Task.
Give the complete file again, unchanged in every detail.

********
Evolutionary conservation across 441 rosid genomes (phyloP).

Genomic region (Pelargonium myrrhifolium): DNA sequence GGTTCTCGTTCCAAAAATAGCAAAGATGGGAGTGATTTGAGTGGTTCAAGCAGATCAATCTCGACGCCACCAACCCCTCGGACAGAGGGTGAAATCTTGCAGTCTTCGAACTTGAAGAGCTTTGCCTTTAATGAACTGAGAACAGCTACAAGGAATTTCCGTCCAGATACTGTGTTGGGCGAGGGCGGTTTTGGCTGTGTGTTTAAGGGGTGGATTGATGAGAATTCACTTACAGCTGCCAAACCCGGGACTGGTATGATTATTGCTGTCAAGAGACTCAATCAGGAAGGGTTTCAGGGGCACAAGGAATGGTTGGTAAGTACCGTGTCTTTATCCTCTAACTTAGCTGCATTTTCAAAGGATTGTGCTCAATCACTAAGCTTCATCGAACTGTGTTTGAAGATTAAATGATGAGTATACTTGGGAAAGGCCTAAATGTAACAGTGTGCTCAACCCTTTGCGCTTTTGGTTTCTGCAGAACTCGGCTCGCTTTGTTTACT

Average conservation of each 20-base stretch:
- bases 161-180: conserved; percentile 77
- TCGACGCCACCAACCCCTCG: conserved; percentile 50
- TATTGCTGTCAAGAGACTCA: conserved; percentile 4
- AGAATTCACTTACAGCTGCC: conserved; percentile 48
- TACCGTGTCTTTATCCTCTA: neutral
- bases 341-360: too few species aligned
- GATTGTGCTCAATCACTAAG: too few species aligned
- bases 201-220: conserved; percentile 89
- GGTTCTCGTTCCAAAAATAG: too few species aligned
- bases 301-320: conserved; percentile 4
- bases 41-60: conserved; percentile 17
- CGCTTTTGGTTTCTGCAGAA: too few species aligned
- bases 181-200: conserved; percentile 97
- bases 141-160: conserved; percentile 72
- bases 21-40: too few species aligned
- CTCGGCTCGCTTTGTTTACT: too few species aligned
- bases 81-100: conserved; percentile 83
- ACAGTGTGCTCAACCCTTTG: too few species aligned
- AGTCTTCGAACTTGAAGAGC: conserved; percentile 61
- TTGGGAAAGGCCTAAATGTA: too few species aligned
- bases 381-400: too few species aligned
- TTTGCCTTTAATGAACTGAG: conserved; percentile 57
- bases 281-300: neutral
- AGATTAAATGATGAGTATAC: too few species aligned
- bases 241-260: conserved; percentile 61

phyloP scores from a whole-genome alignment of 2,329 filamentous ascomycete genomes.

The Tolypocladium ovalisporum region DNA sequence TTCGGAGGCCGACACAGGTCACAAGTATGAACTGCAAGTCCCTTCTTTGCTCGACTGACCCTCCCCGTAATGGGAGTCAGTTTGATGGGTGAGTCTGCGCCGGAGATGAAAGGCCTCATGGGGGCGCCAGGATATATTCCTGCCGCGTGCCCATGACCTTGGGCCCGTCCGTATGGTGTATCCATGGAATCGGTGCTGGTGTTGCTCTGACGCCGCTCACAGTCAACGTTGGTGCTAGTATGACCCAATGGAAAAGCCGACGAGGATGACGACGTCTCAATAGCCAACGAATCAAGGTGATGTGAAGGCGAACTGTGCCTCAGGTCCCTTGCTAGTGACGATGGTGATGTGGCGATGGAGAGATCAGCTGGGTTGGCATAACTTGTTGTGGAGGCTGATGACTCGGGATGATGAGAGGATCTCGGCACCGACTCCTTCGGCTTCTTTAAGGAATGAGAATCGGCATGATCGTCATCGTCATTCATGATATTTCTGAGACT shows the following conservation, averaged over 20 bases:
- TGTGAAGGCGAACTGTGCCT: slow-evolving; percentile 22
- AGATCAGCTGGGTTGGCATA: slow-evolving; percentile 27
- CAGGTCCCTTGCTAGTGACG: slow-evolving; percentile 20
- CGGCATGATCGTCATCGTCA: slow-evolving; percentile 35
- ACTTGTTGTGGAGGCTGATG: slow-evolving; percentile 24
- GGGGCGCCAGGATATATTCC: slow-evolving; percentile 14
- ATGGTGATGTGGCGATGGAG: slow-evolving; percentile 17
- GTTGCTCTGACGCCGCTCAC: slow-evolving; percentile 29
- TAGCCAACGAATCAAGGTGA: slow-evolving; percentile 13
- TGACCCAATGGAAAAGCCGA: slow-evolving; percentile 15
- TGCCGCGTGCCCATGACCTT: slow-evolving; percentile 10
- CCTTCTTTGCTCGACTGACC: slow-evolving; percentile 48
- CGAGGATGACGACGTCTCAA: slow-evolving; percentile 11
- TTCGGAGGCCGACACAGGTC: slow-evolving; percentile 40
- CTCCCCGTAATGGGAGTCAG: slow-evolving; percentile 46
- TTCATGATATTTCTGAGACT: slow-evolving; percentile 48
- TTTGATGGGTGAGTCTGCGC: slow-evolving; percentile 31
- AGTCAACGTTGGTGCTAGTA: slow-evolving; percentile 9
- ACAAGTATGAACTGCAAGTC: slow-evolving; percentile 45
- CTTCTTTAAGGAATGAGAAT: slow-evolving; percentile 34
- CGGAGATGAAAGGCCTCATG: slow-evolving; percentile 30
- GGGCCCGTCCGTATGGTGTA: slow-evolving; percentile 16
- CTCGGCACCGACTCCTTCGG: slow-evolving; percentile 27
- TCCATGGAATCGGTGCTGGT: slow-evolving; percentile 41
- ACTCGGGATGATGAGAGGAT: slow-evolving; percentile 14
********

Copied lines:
Evolutionary conservation across 441 rosid genomes (phyloP).

Genomic region (Pelargonium myrrhifolium): DNA sequence GGTTCTCGTTCCAAAAATAGCAAAGATGGGAGTGATTTGAGTGGTTCAAGCAGATCAATCTCGACGCCACCAACCCCTCGGACAGAGGGTGAAATCTTGCAGTCTTCGAACTTGAAGAGCTTTGCCTTTAATGAACTGAGAACAGCTACAAGGAATTTCCGTCCAGATACTGTGTTGGGCGAGGGCGGTTTTGGCTGTGTGTTTAAGGGGTGGATTGATGAGAATTCACTTACAGCTGCCAAACCCGGGACTGGTATGATTATTGCTGTCAAGAGACTCAATCAGGAAGGGTTTCAGGGGCACAAGGAATGGTTGGTAAGTACCGTGTCTTTATCCTCTAACTTAGCTGCATTTTCAAAGGATTGTGCTCAATCACTAAGCTTCATCGAACTGTGTTTGAAGATTAAATGATGAGTATACTTGGGAAAGGCCTAAATGTAACAGTGTGCTCAACCCTTTGCGCTTTTGGTTTCTGCAGAACTCGGCTCGCTTTGTTTACT

Average conservation of each 20-base stretch:
- bases 161-180: conserved; percentile 77
- TCGACGCCACCAACCCCTCG: conserved; percentile 50
- TATTGCTGTCAAGAGACTCA: conserved; percentile 4
- AGAATTCACTTACAGCTGCC: conserved; percentile 48
- TACCGTGTCTTTATCCTCTA: neutral
- bases 341-360: too few species aligned
- GATTGTGCTCAATCACTAAG: too few species aligned
- bases 201-220: conserved; percentile 89
- GGTTCTCGTTCCAAAAATAG: too few species aligned
- bases 301-320: conserved; percentile 4
- bases 41-60: conserved; percentile 17
- CGCTTTTGGTTTCTGCAGAA: too few species aligned
- bases 181-200: conserved; percentile 97
- bases 141-160: conserved; percentile 72
- bases 21-40: too few species aligned
- CTCGGCTCGCTTTGTTTACT: too few species aligned
- bases 81-100: conserved; percentile 83
- ACAGTGTGCTCAACCCTTTG: too few species aligned
- AGTCTTCGAACTTGAAGAGC: conserved; percentile 61
- TTGGGAAAGGCCTAAATGTA: too few species aligned
- bases 381-400: too few species aligned
- TTTGCCTTTAATGAACTGAG: conserved; percentile 57
- bases 281-300: neutral
- AGATTAAATGATGAGTATAC: too few species aligned
- bases 241-260: conserved; percentile 61

phyloP scores from a whole-genome alignment of 2,329 filamentous ascomycete genomes.

The Tolypocladium ovalisporum region DNA sequence TTCGGAGGCCGACACAGGTCACAAGTATGAACTGCAAGTCCCTTCTTTGCTCGACTGACCCTCCCCGTAATGGGAGTCAGTTTGATGGGTGAGTCTGCGCCGGAGATGAAAGGCCTCATGGGGGCGCCAGGATATATTCCTGCCGCGTGCCCATGACCTTGGGCCCGTCCGTATGGTGTATCCATGGAATCGGTGCTGGTGTTGCTCTGACGCCGCTCACAGTCAACGTTGGTGCTAGTATGACCCAATGGAAAAGCCGACGAGGATGACGACGTCTCAATAGCCAACGAATCAAGGTGATGTGAAGGCGAACTGTGCCTCAGGTCCCTTGCTAGTGACGATGGTGATGTGGCGATGGAGAGATCAGCTGGGTTGGCATAACTTGTTGTGGAGGCTGATGACTCGGGATGATGAGAGGATCTCGGCACCGACTCCTTCGGCTTCTTTAAGGAATGAGAATCGGCATGATCGTCATCGTCATTCATGATATTTCTGAGACT shows the following conservation, averaged over 20 bases:
- TGTGAAGGCGAACTGTGCCT: slow-evolving; percentile 22
- AGATCAGCTGGGTTGGCATA: slow-evolving; percentile 27
- CAGGTCCCTTGCTAGTGACG: slow-evolving; percentile 20
- CGGCATGATCGTCATCGTCA: slow-evolving; percentile 35
- ACTTGTTGTGGAGGCTGATG: slow-evolving; percentile 24
- GGGGCGCCAGGATATATTCC: slow-evolving; percentile 14
- ATGGTGATGTGGCGATGGAG: slow-evolving; percentile 17
- GTTGCTCTGACGCCGCTCAC: slow-evolving; percentile 29
- TAGCCAACGAATCAAGGTGA: slow-evolving; percentile 13
- TGACCCAATGGAAAAGCCGA: slow-evolving; percentile 15
- TGCCGCGTGCCCATGACCTT: slow-evolving; percentile 10
- CCTTCTTTGCTCGACTGACC: slow-evolving; percentile 48
- CGAGGATGACGACGTCTCAA: slow-evolving; percentile 11
- TTCGGAGGCCGACACAGGTC: slow-evolving; percentile 40
- CTCCCCGTAATGGGAGTCAG: slow-evolving; percentile 46
- TTCATGATATTTCTGAGACT: slow-evolving; percentile 48
- TTTGATGGGTGAGTCTGCGC: slow-evolving; percentile 31
- AGTCAACGTTGGTGCTAGTA: slow-evolving; percentile 9
- ACAAGTATGAACTGCAAGTC: slow-evolving; percentile 45
- CTTCTTTAAGGAATGAGAAT: slow-evolving; percentile 34
- CGGAGATGAAAGGCCTCATG: slow-evolving; percentile 30
- GGGCCCGTCCGTATGGTGTA: slow-evolving; percentile 16
- CTCGGCACCGACTCCTTCGG: slow-evolving; percentile 27
- TCCATGGAATCGGTGCTGGT: slow-evolving; percentile 41
- ACTCGGGATGATGAGAGGAT: slow-evolving; percentile 14